The Little One by Kiyo Tanaka


The Little One by Kiyo Tanaka,  translated by David Boyd. Enchanted Lion Books, c2018, 2021. 9781592703586

Rating: 1-5 (5 is an excellent or a Starred review) 5

Format: Hardcover picture book

What did you like about the book?  What a weird, wonderful, and touching book this is! A small girl holding a school satchel walks through a Japanese street and spots a tiny black creature with bold slanting eyes. Apparently she’s the only one who can see the baby-sized walking blob and follows it, first to a secret garden and then into a traditional Japanese house. After enjoying tea, the creature invites her to venture inside a closet, which leads to a magical dark attic, filled with glowing fairy lights, a swing, and a tree to climb. After all that activity, the girl and the little one climb a soft, furry mountain and fall asleep. “I had a dream about my mom”, the narrator tells us as we see them snuggled together on the back of an enormous, fanciful, cat-like creature. The girl and the little one leave the house and the girl runs toward a man, exclaiming, “Oh! Hi Daddy!” as they walk home together. 

The illustrations and tone of the book strongly suggest a debt to Edward Gorey, with their delicate black-and-white copperplate etchings and the bizarre little one. But what at first seems odd and even vaguely threatening gradually becomes warm and friendly. The girl’s mother is missing and although the book provides no answers as to the where, when, or how of her disappearance, the resolution is comforting. This is an open ended story, with lots of room for children to fill in their own interpretations. Adults who object to the child following a stranger or venturing into dark spaces need to get with the (metaphorical) program.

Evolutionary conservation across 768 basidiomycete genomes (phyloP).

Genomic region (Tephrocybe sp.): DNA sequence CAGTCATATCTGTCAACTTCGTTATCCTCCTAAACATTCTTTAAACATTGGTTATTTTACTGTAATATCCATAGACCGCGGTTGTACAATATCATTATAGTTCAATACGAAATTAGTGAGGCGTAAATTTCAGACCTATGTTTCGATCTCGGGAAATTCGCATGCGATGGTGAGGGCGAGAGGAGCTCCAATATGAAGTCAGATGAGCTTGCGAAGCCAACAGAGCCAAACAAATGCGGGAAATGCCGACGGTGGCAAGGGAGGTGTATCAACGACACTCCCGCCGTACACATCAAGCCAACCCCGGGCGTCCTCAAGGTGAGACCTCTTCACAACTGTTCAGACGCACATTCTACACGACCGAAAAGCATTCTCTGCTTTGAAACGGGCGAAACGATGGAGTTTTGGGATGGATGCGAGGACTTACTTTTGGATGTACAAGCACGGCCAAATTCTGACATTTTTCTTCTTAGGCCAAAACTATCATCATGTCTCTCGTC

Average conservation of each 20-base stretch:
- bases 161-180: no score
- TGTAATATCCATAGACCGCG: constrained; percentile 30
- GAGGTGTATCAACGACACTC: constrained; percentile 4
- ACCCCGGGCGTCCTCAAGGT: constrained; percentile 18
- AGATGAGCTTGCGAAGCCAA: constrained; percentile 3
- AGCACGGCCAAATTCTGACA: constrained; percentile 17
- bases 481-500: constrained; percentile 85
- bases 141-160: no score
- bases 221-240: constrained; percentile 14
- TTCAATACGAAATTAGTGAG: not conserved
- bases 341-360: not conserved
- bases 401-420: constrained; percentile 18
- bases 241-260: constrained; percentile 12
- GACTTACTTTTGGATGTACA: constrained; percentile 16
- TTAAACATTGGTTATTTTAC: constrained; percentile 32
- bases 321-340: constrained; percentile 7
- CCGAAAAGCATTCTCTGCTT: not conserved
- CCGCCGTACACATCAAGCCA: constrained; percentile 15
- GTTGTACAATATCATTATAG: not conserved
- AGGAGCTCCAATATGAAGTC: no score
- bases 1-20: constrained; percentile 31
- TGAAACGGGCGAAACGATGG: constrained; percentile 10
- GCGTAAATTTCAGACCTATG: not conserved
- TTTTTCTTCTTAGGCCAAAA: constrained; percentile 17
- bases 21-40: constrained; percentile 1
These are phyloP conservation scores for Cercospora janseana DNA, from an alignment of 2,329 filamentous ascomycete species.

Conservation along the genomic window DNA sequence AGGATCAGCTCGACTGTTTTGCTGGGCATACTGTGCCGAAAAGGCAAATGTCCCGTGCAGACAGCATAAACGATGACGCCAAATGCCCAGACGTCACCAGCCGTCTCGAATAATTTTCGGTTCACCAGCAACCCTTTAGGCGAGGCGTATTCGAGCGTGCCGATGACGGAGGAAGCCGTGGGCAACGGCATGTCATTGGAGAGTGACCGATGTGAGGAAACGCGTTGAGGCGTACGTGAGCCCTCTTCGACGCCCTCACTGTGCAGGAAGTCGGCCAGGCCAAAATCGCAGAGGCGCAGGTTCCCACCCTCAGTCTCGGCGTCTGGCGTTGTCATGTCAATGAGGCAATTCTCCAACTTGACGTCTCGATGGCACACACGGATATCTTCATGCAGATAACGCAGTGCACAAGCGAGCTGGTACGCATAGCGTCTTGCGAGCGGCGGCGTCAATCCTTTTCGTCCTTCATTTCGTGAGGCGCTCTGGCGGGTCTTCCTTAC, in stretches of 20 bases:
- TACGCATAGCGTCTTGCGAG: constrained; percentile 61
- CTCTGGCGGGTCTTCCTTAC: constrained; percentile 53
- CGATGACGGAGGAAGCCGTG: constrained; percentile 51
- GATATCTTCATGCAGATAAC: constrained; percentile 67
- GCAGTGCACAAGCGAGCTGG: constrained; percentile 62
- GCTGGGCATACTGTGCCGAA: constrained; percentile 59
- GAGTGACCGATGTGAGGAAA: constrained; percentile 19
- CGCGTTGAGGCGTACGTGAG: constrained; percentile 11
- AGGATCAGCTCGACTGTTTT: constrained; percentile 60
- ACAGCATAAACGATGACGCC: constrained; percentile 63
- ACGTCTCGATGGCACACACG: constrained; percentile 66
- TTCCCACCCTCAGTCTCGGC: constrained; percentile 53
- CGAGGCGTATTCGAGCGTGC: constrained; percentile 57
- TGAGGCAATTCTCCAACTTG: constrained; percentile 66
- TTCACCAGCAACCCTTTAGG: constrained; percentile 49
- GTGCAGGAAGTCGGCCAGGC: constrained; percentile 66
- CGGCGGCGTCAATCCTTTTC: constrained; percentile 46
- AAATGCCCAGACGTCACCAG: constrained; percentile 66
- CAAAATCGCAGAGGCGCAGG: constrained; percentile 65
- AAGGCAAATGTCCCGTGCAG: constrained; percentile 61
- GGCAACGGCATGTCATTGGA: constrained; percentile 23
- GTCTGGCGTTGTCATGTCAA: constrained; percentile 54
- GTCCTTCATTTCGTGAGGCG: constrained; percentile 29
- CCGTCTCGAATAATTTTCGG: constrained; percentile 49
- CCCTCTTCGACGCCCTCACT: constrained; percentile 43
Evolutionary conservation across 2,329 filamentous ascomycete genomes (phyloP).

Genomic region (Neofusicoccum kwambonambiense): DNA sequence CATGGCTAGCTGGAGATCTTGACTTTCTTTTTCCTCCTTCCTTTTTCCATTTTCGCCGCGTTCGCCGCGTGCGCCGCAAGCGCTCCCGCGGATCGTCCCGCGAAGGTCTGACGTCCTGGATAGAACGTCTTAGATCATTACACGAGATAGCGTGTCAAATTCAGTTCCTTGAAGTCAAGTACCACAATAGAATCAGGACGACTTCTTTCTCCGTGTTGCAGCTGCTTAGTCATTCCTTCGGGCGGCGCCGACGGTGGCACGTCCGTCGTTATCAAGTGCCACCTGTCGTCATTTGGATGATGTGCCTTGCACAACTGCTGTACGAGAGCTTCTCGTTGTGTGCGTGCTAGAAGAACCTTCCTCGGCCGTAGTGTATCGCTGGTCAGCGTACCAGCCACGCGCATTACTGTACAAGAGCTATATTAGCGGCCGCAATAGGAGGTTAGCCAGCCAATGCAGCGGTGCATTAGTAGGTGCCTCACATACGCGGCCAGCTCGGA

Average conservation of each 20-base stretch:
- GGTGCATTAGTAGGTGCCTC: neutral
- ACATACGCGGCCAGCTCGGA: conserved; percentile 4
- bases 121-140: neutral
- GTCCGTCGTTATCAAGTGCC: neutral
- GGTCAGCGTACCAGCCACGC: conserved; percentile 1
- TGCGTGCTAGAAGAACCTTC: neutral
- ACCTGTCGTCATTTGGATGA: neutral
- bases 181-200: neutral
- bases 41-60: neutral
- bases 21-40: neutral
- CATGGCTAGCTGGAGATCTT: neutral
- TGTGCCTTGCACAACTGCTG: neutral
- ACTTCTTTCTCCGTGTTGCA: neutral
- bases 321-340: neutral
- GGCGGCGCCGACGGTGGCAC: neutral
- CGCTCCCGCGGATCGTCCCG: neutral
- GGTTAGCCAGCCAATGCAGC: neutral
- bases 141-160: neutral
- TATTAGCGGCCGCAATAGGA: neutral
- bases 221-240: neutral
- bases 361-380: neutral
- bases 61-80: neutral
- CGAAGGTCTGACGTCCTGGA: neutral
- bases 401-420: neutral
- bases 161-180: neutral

Anything you didn’t like about it? Consider yourself forewarned: it won’t be for everyone.

To whom would you recommend this book?  This might be a good conversation starter for families experiencing loss or grief. 

Who should buy this book? Public libraries

Where would you shelve it? Picture books or possibly in a parenting section

Should we (librarians/readers) put this on the top of our “to read” piles? No

Reviewer: Susan Harari, Keefe Library, Boston Latin School, Boston, MA

Date of review: October 24, 2021

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